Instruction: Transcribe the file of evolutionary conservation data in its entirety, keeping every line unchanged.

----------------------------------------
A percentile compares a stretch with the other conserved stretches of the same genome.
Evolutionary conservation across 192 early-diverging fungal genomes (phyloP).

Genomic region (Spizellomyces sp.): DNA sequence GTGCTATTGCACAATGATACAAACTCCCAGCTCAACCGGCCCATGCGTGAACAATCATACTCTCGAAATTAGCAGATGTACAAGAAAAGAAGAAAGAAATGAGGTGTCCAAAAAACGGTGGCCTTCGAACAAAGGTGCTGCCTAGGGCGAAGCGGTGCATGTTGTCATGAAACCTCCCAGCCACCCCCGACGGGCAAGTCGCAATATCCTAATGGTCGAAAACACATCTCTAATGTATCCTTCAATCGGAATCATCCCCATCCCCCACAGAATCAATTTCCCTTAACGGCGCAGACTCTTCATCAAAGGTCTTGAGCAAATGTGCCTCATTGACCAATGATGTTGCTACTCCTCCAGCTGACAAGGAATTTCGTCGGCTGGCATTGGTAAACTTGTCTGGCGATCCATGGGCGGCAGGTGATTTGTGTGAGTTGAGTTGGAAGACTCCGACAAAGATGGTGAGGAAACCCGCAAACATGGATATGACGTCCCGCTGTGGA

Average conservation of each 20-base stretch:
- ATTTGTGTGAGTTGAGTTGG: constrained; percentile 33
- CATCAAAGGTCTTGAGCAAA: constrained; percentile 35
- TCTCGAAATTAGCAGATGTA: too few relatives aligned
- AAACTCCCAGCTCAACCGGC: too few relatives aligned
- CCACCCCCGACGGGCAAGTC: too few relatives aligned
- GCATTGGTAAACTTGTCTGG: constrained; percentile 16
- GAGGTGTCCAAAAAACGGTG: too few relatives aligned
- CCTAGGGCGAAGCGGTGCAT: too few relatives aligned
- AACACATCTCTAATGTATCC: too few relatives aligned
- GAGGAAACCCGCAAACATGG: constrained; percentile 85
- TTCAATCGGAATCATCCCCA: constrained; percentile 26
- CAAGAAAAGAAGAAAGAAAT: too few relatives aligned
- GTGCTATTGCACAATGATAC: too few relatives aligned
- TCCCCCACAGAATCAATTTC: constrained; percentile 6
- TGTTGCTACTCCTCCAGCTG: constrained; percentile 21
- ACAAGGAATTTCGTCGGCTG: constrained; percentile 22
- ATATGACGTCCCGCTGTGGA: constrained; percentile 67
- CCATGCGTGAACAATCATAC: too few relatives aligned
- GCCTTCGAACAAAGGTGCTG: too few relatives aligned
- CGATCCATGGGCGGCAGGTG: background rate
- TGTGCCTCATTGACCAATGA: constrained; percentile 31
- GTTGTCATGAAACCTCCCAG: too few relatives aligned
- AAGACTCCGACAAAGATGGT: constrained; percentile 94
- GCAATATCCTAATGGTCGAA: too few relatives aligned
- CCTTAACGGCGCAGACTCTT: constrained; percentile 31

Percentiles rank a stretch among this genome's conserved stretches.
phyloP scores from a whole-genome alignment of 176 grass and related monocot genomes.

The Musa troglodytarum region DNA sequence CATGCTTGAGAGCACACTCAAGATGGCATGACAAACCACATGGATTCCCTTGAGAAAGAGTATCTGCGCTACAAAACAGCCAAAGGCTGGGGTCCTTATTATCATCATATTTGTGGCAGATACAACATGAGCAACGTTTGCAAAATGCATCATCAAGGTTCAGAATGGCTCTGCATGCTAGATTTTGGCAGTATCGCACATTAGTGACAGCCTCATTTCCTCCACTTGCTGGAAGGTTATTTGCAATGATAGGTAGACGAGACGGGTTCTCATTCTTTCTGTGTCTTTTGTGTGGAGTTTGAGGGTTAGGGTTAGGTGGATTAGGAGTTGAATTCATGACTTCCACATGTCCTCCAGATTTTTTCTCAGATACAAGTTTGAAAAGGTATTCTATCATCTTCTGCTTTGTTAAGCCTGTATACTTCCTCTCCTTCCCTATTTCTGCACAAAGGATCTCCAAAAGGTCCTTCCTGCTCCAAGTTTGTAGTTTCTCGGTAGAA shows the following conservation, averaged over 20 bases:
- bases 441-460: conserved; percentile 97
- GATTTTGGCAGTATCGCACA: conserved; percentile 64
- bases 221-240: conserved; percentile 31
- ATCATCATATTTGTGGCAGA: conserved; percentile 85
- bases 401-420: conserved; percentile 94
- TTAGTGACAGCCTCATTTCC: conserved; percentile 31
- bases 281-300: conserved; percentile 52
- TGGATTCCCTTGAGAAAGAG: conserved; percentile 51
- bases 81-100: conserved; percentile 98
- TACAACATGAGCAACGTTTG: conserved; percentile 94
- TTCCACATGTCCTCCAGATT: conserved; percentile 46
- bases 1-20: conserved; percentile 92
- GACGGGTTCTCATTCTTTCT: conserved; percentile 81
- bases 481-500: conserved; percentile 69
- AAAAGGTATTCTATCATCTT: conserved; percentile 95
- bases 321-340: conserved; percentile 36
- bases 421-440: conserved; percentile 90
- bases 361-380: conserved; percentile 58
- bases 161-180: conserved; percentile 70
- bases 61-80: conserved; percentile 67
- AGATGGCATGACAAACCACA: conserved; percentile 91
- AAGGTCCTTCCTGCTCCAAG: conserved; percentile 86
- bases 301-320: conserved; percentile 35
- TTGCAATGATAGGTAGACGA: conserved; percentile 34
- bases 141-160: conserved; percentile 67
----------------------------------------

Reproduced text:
A percentile compares a stretch with the other conserved stretches of the same genome.
Evolutionary conservation across 192 early-diverging fungal genomes (phyloP).

Genomic region (Spizellomyces sp.): DNA sequence GTGCTATTGCACAATGATACAAACTCCCAGCTCAACCGGCCCATGCGTGAACAATCATACTCTCGAAATTAGCAGATGTACAAGAAAAGAAGAAAGAAATGAGGTGTCCAAAAAACGGTGGCCTTCGAACAAAGGTGCTGCCTAGGGCGAAGCGGTGCATGTTGTCATGAAACCTCCCAGCCACCCCCGACGGGCAAGTCGCAATATCCTAATGGTCGAAAACACATCTCTAATGTATCCTTCAATCGGAATCATCCCCATCCCCCACAGAATCAATTTCCCTTAACGGCGCAGACTCTTCATCAAAGGTCTTGAGCAAATGTGCCTCATTGACCAATGATGTTGCTACTCCTCCAGCTGACAAGGAATTTCGTCGGCTGGCATTGGTAAACTTGTCTGGCGATCCATGGGCGGCAGGTGATTTGTGTGAGTTGAGTTGGAAGACTCCGACAAAGATGGTGAGGAAACCCGCAAACATGGATATGACGTCCCGCTGTGGA

Average conservation of each 20-base stretch:
- ATTTGTGTGAGTTGAGTTGG: constrained; percentile 33
- CATCAAAGGTCTTGAGCAAA: constrained; percentile 35
- TCTCGAAATTAGCAGATGTA: too few relatives aligned
- AAACTCCCAGCTCAACCGGC: too few relatives aligned
- CCACCCCCGACGGGCAAGTC: too few relatives aligned
- GCATTGGTAAACTTGTCTGG: constrained; percentile 16
- GAGGTGTCCAAAAAACGGTG: too few relatives aligned
- CCTAGGGCGAAGCGGTGCAT: too few relatives aligned
- AACACATCTCTAATGTATCC: too few relatives aligned
- GAGGAAACCCGCAAACATGG: constrained; percentile 85
- TTCAATCGGAATCATCCCCA: constrained; percentile 26
- CAAGAAAAGAAGAAAGAAAT: too few relatives aligned
- GTGCTATTGCACAATGATAC: too few relatives aligned
- TCCCCCACAGAATCAATTTC: constrained; percentile 6
- TGTTGCTACTCCTCCAGCTG: constrained; percentile 21
- ACAAGGAATTTCGTCGGCTG: constrained; percentile 22
- ATATGACGTCCCGCTGTGGA: constrained; percentile 67
- CCATGCGTGAACAATCATAC: too few relatives aligned
- GCCTTCGAACAAAGGTGCTG: too few relatives aligned
- CGATCCATGGGCGGCAGGTG: background rate
- TGTGCCTCATTGACCAATGA: constrained; percentile 31
- GTTGTCATGAAACCTCCCAG: too few relatives aligned
- AAGACTCCGACAAAGATGGT: constrained; percentile 94
- GCAATATCCTAATGGTCGAA: too few relatives aligned
- CCTTAACGGCGCAGACTCTT: constrained; percentile 31

Percentiles rank a stretch among this genome's conserved stretches.
phyloP scores from a whole-genome alignment of 176 grass and related monocot genomes.

The Musa troglodytarum region DNA sequence CATGCTTGAGAGCACACTCAAGATGGCATGACAAACCACATGGATTCCCTTGAGAAAGAGTATCTGCGCTACAAAACAGCCAAAGGCTGGGGTCCTTATTATCATCATATTTGTGGCAGATACAACATGAGCAACGTTTGCAAAATGCATCATCAAGGTTCAGAATGGCTCTGCATGCTAGATTTTGGCAGTATCGCACATTAGTGACAGCCTCATTTCCTCCACTTGCTGGAAGGTTATTTGCAATGATAGGTAGACGAGACGGGTTCTCATTCTTTCTGTGTCTTTTGTGTGGAGTTTGAGGGTTAGGGTTAGGTGGATTAGGAGTTGAATTCATGACTTCCACATGTCCTCCAGATTTTTTCTCAGATACAAGTTTGAAAAGGTATTCTATCATCTTCTGCTTTGTTAAGCCTGTATACTTCCTCTCCTTCCCTATTTCTGCACAAAGGATCTCCAAAAGGTCCTTCCTGCTCCAAGTTTGTAGTTTCTCGGTAGAA shows the following conservation, averaged over 20 bases:
- bases 441-460: conserved; percentile 97
- GATTTTGGCAGTATCGCACA: conserved; percentile 64
- bases 221-240: conserved; percentile 31
- ATCATCATATTTGTGGCAGA: conserved; percentile 85
- bases 401-420: conserved; percentile 94
- TTAGTGACAGCCTCATTTCC: conserved; percentile 31
- bases 281-300: conserved; percentile 52
- TGGATTCCCTTGAGAAAGAG: conserved; percentile 51
- bases 81-100: conserved; percentile 98
- TACAACATGAGCAACGTTTG: conserved; percentile 94
- TTCCACATGTCCTCCAGATT: conserved; percentile 46
- bases 1-20: conserved; percentile 92
- GACGGGTTCTCATTCTTTCT: conserved; percentile 81
- bases 481-500: conserved; percentile 69
- AAAAGGTATTCTATCATCTT: conserved; percentile 95
- bases 321-340: conserved; percentile 36
- bases 421-440: conserved; percentile 90
- bases 361-380: conserved; percentile 58
- bases 161-180: conserved; percentile 70
- bases 61-80: conserved; percentile 67
- AGATGGCATGACAAACCACA: conserved; percentile 91
- AAGGTCCTTCCTGCTCCAAG: conserved; percentile 86
- bases 301-320: conserved; percentile 35
- TTGCAATGATAGGTAGACGA: conserved; percentile 34
- bases 141-160: conserved; percentile 67